Experts: Fire doesn’t always follow beetle kills

Experts: Fire doesn’t always follow beetle kills

02 October 2010

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USA —  The millions of acres of beetle-killed forests in the Rocky Mountain West are their own worst public relations nightmare, as witnessed by their picture-postcard ugliness.

They’re red, dead and dry.

They could erupt in wildfires under the right conditions, said Dan Tinker, an associate professor of botany at the University of Wyoming.

On the other hand, the millions of acres of green, healthy forests could do likewise, Tinker said.

“It’s a risk either way,” said Tinker, a specialist in forest and fire ecology.

A beetle-killed forest is not necessarily at a greater risk for fire than a healthy, green one, he said.

Two recent fires illustrate the absence of that correlation, Tinker said.

The Illinois Creek fire in the Medicine Bow National Forest in early September burned 112 acres, and many of the dead lodgepole pines had been killed by the mountain pine bark beetle, he said.

The Fourmile fire in Colorado west of Boulder at the same time covered nearly 7,000 acres and destroyed about 170 homes, but the tiny bugs can’t be blamed for that, Tinker said. “Very, very little if any of that was caused by the bark beetle.”

To underscore his point, no major fires have occurred in the millions of acres of dead lodgepole pines around Grand Lake, Colo., he said.

And when fires happen, they don’t burn uniformly or kill everything in their paths, Tinker said. “Rarely is there a 100 percent mortality of trees.”

None of this minimizes the severity of this epidemic, Tinker said.

Mountain pine bark beetles occur naturally in the Rocky Mountain West and maintain forest health in normal conditions.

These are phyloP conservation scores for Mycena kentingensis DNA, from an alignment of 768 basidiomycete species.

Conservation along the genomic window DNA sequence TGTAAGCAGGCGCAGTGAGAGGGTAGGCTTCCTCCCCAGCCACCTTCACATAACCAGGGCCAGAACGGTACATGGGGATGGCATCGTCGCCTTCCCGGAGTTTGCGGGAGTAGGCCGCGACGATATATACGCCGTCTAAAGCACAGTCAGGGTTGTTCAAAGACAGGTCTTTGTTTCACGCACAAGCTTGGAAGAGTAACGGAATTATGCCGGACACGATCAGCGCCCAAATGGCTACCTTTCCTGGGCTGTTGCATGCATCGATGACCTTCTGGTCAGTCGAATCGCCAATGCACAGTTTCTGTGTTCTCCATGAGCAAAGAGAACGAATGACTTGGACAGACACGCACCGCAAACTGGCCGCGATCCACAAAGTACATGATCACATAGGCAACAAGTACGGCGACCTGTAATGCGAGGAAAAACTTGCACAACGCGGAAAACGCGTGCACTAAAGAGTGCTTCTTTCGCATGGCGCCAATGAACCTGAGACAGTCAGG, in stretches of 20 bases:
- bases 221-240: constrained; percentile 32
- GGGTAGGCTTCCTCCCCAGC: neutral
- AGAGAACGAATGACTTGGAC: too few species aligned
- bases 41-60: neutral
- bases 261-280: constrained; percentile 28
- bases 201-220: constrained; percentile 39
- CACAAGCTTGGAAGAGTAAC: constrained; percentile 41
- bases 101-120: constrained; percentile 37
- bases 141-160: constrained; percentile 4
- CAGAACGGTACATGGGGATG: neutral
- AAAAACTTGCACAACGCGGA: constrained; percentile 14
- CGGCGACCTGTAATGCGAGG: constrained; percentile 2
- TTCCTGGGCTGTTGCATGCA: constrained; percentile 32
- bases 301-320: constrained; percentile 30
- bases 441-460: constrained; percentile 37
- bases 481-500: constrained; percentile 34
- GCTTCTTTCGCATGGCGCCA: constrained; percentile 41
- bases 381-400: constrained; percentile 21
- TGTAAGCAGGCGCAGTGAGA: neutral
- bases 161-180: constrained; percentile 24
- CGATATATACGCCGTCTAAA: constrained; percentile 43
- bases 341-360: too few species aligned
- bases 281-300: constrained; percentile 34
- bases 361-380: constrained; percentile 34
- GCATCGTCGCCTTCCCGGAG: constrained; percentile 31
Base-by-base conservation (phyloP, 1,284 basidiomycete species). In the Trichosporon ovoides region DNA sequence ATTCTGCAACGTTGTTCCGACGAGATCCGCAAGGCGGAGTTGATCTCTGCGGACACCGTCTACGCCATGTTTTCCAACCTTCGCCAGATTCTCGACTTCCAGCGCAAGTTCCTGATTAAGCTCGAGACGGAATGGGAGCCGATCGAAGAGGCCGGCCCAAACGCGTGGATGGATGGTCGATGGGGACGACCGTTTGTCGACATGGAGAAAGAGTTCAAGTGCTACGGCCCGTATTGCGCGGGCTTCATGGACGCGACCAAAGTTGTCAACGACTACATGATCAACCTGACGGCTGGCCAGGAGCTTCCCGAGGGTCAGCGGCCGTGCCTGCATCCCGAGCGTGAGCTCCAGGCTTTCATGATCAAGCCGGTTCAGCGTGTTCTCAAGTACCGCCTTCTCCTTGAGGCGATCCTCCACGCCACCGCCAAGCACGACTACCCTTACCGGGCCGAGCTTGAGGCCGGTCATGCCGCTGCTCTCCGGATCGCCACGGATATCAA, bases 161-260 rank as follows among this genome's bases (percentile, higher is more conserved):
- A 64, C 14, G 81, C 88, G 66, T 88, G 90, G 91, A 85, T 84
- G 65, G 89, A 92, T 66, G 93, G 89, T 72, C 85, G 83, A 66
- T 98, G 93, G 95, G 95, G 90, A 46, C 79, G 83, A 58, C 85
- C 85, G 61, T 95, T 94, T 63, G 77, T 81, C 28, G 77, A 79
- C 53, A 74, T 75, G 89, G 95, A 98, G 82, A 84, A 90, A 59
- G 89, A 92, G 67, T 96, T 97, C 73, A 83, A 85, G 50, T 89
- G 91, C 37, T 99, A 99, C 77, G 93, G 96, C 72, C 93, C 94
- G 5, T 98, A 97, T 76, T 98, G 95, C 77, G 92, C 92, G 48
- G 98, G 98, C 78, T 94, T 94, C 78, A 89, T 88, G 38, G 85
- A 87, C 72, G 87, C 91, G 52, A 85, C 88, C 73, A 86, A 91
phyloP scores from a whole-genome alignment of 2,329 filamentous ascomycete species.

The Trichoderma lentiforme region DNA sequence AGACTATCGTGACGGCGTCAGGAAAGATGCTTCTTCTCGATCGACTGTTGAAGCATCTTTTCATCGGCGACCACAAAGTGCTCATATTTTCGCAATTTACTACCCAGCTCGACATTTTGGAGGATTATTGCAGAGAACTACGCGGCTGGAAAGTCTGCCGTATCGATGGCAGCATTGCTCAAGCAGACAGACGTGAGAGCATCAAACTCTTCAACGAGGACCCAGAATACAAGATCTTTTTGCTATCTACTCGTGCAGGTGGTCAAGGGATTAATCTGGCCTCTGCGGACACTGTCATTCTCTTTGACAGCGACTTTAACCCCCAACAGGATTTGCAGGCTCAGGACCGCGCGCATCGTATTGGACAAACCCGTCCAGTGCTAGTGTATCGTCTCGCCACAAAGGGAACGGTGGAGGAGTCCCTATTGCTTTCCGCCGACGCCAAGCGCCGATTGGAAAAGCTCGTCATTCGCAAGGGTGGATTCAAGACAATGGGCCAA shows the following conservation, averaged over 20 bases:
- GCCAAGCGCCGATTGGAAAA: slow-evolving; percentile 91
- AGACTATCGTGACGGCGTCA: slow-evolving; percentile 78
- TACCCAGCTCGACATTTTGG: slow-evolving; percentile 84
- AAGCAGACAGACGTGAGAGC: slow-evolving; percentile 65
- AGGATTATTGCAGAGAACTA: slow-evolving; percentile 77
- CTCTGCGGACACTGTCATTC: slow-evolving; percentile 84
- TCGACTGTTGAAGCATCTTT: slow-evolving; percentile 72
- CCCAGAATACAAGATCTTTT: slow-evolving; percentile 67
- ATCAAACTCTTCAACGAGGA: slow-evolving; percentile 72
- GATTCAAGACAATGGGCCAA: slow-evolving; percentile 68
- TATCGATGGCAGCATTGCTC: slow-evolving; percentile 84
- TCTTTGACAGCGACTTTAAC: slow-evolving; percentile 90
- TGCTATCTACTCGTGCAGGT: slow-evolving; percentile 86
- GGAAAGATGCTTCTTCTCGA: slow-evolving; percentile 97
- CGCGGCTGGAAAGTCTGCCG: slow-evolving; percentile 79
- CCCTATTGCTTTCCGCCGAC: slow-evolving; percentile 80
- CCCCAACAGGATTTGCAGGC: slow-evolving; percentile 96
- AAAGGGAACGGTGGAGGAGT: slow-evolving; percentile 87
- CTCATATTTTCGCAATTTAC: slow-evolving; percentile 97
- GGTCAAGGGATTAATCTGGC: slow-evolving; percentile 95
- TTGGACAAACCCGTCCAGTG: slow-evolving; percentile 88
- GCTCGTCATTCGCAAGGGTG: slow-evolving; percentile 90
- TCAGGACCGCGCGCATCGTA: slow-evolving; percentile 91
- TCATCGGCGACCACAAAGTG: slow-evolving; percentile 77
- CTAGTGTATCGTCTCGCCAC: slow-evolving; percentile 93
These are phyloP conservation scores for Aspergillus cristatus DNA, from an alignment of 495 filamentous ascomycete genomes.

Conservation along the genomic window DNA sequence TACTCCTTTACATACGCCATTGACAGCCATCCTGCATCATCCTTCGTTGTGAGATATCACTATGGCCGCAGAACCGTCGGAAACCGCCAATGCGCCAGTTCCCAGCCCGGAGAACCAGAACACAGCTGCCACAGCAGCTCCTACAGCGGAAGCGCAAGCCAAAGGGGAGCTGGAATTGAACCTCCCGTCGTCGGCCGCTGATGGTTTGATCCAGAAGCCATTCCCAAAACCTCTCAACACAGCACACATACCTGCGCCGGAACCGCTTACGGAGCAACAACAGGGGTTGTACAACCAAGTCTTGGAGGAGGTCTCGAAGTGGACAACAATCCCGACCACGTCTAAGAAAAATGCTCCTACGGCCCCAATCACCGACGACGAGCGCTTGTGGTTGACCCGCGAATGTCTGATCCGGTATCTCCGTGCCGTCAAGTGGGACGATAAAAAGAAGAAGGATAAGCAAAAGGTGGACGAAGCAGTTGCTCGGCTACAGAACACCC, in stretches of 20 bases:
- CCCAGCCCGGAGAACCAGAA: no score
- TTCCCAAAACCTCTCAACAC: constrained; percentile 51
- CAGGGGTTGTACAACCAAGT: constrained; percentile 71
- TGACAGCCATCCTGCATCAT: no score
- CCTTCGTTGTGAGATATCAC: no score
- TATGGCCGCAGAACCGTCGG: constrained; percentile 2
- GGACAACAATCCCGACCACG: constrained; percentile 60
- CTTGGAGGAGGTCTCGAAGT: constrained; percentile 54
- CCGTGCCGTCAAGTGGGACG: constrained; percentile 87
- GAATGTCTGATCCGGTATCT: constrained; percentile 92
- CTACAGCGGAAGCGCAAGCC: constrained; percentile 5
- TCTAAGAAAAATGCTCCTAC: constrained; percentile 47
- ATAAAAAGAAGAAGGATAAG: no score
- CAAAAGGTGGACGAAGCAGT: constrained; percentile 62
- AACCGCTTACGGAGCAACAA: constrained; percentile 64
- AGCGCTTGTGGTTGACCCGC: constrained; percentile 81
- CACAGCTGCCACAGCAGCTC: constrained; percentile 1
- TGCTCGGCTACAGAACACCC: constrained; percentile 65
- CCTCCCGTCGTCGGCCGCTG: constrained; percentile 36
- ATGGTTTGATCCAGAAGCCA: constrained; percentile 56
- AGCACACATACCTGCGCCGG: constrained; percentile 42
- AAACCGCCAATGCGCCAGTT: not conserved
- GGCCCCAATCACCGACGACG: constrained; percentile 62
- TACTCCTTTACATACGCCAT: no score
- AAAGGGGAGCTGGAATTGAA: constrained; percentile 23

Epidemics have occurred in the past, Tinker said.

But the one starting about a decade ago is different, he said, because of the threefold combination of severe drought that weakened the trees, lack of cold winters that often kill beetle larvae, and the numbers of trees about a century old — beetles prefer old trees at least 5 inches in diameter — and their location.

In addition to these three factors, the federal government’s policy of suppressing wildfires as much as possible may have contributed to the epidemic and the fire risk, wrote UW science major and law school graduate David Willms in the current issue of the Wyoming Law Review.

“Years of strategic fire suppression have exacerbated the volatile situation on the ground,” wrote Willms, who earned degrees in wildlife and fisheries biology and management, and environment and natural resources.

The policy has hindered naturally-occurring wildfires from clearing forests, making trees more susceptible to beetle attacks, and leaving more fuel for fires, he wrote.

“Today, forests contain nearly twice as much biomass as they contained under historic natural conditions,” Willms wrote. “In turn, the beetle epidemic may increase the risk of a large-scale fire that could sterilize the soil and lead to the delayed regeneration of our forests, increases in erosion, and pollution of our water sources. Alternatively, if fires do not burn the beetle-killed areas, then ghost forests could become a predominant feature for dozens of years.”

While the century mark corresponds with the fire-suppression policy, Tinker said he doesn’t believe a connection exists with the current epidemic.